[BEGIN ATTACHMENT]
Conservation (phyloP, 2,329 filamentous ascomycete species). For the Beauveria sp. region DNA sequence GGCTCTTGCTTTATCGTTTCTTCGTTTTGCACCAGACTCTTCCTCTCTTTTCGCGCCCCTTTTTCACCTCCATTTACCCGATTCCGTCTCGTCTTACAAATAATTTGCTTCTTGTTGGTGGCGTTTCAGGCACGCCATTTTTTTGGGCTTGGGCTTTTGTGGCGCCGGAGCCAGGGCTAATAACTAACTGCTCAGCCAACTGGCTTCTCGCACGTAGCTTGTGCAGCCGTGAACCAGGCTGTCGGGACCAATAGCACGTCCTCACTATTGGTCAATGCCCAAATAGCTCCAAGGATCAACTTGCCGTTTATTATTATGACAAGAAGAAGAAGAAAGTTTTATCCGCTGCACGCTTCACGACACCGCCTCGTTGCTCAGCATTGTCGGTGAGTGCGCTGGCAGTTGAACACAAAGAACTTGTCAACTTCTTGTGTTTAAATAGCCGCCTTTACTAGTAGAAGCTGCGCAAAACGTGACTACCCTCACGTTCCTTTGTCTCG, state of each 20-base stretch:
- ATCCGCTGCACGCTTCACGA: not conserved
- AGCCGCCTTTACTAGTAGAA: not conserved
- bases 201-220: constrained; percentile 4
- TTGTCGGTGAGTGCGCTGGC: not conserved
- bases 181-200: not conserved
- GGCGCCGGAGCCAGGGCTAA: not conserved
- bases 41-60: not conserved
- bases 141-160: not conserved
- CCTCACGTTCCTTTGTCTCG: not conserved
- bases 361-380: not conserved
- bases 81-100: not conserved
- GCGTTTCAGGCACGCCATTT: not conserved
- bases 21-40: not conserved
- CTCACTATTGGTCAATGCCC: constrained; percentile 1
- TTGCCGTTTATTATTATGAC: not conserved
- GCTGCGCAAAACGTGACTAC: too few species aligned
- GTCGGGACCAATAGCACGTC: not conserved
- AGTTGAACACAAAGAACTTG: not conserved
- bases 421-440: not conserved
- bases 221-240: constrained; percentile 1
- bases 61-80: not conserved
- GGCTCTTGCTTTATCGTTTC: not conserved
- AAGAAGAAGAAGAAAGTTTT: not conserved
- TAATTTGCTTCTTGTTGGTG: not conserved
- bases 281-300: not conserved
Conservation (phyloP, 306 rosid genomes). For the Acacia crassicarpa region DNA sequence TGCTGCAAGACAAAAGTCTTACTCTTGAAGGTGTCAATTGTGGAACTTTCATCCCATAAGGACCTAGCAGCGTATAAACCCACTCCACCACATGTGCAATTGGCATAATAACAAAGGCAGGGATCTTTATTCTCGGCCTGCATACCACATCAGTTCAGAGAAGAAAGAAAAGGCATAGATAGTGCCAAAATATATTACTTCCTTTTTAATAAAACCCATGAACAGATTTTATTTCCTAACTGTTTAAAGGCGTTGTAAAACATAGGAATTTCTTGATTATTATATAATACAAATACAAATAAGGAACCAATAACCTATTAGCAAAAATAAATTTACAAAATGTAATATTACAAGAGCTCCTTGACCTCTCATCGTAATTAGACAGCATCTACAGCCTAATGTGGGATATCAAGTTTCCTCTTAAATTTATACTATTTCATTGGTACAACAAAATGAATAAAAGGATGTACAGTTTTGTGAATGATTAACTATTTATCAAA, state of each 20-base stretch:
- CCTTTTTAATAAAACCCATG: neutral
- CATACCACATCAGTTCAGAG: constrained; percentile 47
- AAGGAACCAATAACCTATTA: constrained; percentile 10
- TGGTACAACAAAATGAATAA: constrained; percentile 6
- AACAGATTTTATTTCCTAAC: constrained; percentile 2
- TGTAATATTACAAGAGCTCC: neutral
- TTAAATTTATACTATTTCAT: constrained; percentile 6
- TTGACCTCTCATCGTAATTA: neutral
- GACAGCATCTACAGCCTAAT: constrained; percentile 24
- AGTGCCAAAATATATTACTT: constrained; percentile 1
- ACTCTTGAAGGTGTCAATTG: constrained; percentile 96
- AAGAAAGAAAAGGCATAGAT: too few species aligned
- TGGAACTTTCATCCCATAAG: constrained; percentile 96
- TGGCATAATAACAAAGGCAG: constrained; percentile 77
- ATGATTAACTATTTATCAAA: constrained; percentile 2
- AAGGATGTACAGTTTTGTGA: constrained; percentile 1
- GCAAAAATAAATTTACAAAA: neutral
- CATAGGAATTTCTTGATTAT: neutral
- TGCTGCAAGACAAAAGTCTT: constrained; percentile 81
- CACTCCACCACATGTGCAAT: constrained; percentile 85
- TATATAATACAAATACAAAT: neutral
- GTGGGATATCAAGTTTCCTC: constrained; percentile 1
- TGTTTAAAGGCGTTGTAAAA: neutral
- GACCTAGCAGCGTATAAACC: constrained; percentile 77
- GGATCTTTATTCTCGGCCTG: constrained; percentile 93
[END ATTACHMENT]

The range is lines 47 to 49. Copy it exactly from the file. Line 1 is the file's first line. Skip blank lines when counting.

- CACTCCACCACATGTGCAAT: constrained; percentile 85
- TATATAATACAAATACAAAT: neutral
- GTGGGATATCAAGTTTCCTC: constrained; percentile 1